• http://nutritionfacts.org/ Michael Greger M.D.

    How’s that study for the Power of Plants? Works if you eat the stuff too—see yesterday’s video-of-the-day Saffron for the Treatment of PMS. For more flower power see my blog and videos on hibiscus tea (Better Than Green Tea) and chamomile tea (Red Tea, Honeybush, & Chamomile and Chamomile Tea May Not Be Safe During Pregnancy). And hey, broccoli florets are just clusters of flower buds. See The Best Detox, Broccoli Versus Breast Cancer Stem Cells, and 26 other broccoli videos. Don’t like broccoli? There are a thousand other subjects covered! If saffron has such powerful psychological and neuroendicrinological effects, how might it stack against drugs in the treatment of depression? Find out in tomorrow’s Saffron vs. Prozac.

    If you haven’t yet, you can subscribe to my videos for free by clicking here.

  • Dr Dave

    Maybe men should use this in their aftershave and women in their perfume?  Just a thought.  Please keep up the good work.  I was in the audience at SF Vegfest and thoroughly enjoyed your talk.  I wanted to buy a couple of copies of your $10 DVD for marketing my family, but I lost you in the crowd.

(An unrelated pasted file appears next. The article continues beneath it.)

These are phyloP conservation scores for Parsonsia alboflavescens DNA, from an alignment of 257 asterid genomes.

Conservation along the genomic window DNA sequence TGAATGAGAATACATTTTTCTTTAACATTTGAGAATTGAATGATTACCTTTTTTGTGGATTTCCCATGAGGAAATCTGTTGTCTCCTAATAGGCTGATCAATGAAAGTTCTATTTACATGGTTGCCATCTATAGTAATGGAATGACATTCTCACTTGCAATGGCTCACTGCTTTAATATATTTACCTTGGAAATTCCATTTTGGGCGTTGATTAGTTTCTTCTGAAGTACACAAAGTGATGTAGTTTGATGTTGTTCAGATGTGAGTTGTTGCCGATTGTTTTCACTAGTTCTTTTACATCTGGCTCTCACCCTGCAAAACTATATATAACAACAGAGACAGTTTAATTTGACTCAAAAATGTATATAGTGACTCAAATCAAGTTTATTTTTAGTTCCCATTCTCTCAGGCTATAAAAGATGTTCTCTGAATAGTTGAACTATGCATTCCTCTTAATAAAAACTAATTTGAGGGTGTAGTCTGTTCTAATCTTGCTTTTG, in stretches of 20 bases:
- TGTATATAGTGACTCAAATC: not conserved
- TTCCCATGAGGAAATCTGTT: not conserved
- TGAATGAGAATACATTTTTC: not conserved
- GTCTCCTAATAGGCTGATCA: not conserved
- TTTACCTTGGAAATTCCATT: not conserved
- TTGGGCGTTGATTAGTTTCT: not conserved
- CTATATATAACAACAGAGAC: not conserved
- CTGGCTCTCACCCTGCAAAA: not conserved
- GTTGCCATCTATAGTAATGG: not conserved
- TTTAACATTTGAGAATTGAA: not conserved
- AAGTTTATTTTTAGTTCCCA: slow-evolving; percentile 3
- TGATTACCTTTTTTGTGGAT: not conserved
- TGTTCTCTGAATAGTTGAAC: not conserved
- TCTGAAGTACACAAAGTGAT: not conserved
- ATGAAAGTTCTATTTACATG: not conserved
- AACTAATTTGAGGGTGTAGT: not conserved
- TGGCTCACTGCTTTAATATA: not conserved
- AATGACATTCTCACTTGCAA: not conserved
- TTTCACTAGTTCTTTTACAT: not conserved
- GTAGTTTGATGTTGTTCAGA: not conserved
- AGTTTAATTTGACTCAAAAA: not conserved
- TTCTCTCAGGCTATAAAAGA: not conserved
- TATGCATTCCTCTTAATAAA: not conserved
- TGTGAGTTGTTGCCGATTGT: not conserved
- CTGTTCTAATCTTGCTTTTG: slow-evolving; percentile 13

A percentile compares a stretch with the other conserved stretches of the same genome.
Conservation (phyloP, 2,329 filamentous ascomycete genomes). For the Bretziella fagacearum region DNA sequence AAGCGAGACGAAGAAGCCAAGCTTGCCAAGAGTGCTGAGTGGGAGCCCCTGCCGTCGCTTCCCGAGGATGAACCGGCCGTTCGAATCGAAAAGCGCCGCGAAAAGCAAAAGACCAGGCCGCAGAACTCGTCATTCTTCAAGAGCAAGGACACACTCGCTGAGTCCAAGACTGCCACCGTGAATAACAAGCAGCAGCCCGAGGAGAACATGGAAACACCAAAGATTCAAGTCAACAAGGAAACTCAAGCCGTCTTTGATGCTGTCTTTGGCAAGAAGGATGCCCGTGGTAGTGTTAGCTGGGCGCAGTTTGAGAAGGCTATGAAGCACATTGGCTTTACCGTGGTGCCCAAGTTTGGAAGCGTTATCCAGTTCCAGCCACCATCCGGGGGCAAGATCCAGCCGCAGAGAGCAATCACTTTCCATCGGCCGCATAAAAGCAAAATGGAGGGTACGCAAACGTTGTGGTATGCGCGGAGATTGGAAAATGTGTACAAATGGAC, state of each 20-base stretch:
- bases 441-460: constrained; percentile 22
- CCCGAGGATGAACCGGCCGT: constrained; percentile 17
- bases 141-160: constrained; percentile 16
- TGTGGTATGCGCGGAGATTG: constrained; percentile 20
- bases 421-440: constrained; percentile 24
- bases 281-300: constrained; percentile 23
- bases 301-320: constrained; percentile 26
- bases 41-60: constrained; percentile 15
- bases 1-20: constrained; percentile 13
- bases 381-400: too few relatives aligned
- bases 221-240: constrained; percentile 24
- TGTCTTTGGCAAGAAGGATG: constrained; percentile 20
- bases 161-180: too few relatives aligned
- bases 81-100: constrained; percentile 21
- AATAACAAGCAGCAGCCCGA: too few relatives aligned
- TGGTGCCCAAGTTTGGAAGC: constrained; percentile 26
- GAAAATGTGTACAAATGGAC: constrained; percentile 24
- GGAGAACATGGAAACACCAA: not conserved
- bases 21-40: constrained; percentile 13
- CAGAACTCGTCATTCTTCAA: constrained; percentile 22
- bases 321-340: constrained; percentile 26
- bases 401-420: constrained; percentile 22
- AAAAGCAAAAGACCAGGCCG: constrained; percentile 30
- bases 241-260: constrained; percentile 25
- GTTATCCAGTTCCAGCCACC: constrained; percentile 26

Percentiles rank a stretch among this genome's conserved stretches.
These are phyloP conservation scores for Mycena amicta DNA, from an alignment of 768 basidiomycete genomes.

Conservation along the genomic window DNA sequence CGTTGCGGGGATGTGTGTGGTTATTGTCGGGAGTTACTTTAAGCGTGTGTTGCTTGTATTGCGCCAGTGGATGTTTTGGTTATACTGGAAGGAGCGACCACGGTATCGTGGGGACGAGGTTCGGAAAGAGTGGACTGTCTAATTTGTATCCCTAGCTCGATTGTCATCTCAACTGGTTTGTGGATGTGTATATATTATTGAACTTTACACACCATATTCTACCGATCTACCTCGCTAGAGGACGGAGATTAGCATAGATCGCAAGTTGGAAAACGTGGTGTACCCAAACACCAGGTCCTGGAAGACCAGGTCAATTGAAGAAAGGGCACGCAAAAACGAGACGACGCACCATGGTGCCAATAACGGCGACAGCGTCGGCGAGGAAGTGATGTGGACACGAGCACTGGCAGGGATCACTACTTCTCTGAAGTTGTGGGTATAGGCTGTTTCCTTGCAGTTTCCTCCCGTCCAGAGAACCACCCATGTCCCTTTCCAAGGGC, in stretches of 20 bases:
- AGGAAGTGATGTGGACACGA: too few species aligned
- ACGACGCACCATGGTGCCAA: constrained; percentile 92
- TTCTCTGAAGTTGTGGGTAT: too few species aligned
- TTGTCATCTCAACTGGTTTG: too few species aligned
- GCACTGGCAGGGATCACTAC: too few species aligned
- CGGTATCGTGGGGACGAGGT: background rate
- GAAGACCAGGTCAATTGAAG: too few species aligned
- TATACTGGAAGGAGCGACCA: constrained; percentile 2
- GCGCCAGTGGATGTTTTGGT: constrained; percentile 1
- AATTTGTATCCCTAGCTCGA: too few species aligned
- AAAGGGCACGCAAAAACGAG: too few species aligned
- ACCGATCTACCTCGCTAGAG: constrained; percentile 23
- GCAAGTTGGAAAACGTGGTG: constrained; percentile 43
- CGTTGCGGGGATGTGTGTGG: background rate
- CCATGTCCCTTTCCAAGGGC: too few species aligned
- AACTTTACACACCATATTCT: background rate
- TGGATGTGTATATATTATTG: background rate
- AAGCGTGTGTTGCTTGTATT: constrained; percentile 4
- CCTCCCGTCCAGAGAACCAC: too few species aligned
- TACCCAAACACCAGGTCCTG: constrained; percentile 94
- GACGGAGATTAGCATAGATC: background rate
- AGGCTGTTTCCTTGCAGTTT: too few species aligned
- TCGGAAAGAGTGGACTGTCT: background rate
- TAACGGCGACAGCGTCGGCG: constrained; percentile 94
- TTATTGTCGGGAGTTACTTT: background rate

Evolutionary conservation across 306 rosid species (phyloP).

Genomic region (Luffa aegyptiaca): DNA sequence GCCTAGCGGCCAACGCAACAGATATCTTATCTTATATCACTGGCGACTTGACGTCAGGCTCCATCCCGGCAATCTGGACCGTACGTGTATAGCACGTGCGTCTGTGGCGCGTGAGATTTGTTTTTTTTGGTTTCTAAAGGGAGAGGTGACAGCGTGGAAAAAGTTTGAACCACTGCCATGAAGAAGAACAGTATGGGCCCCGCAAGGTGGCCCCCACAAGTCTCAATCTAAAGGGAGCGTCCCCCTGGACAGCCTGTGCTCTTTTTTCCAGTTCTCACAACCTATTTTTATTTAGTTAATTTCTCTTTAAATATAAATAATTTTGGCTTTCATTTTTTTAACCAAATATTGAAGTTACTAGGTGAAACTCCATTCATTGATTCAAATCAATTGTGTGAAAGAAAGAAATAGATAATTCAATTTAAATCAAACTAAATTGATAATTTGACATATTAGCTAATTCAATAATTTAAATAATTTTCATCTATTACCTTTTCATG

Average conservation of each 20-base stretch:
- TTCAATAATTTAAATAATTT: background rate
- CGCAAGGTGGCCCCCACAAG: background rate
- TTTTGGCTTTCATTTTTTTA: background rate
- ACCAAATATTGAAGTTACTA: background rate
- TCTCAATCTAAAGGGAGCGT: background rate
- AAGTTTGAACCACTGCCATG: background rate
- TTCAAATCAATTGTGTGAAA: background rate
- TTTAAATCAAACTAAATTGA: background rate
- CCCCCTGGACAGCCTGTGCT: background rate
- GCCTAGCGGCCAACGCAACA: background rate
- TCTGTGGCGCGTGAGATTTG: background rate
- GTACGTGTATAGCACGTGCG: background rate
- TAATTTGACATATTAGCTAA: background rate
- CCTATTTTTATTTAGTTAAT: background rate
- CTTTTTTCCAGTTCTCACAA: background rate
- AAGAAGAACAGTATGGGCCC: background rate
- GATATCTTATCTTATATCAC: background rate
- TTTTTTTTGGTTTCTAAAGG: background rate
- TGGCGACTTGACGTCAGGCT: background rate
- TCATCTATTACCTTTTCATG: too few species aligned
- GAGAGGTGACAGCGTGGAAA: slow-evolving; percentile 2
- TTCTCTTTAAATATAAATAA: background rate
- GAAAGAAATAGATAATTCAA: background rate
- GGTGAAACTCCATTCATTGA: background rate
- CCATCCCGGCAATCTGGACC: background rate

• http://www.facebook.com/profile.php?id=640861216 Gary Yuen

    Makes sense. All makes sense that in the industrial world today, non-detectable scents of all sorts from everywhere, and even the lack of trees and nature we once had when living in the natural plains, affects us all.

  • Jo

    Nice to know that I can just smell saffron to get its beneficial effects, saving a few  bucks on the most expensive spice in the world.

  • WholeFoodChomper

    At my favorite local Asian market in the spice section, I found a product called Azafron Flor (Saffron Flower). It was cheap! About $1 for .37 oz or 10g. I’ve been able to figure out that Azafran Flor is spanish for Saffron Flower, which apparently made from the leaves of the Crocus & not the stigmas. Can anyone confirm this? Moreover, Dr. Greger, do you think this cheaper version of saffron might have the same effect as the more pure saffron thread variety?

  • theslaw

    Dr. Greger,

    Can you let me know how often the Saffron was sniffed during the study? I just bought some and want to try it.

    thanks

    Steve from San Diego.

  • http://www.facebook.com/koryseder Kory Seder

    Has there been an investigation of the effects of other crocus varieties? And since much of the price seem to stem from hand picking the stigmas, what about eating the whole darn flower? I admit to eating a few flowers on a dare, only to realize that some taste good and would probably be great in salads. But I don’t know flowers very well and would prefer not to poison myself. What are your thoughts?

  • Venus

    Any reputable supplements we can trust? Or source in general?

  • barbarabrussels

    Now they need a third study, where they test individuals imagining smelling saffron, I am practicing this right now since my mood is all over the place thanks to that time of the month and I don’t have any on hand.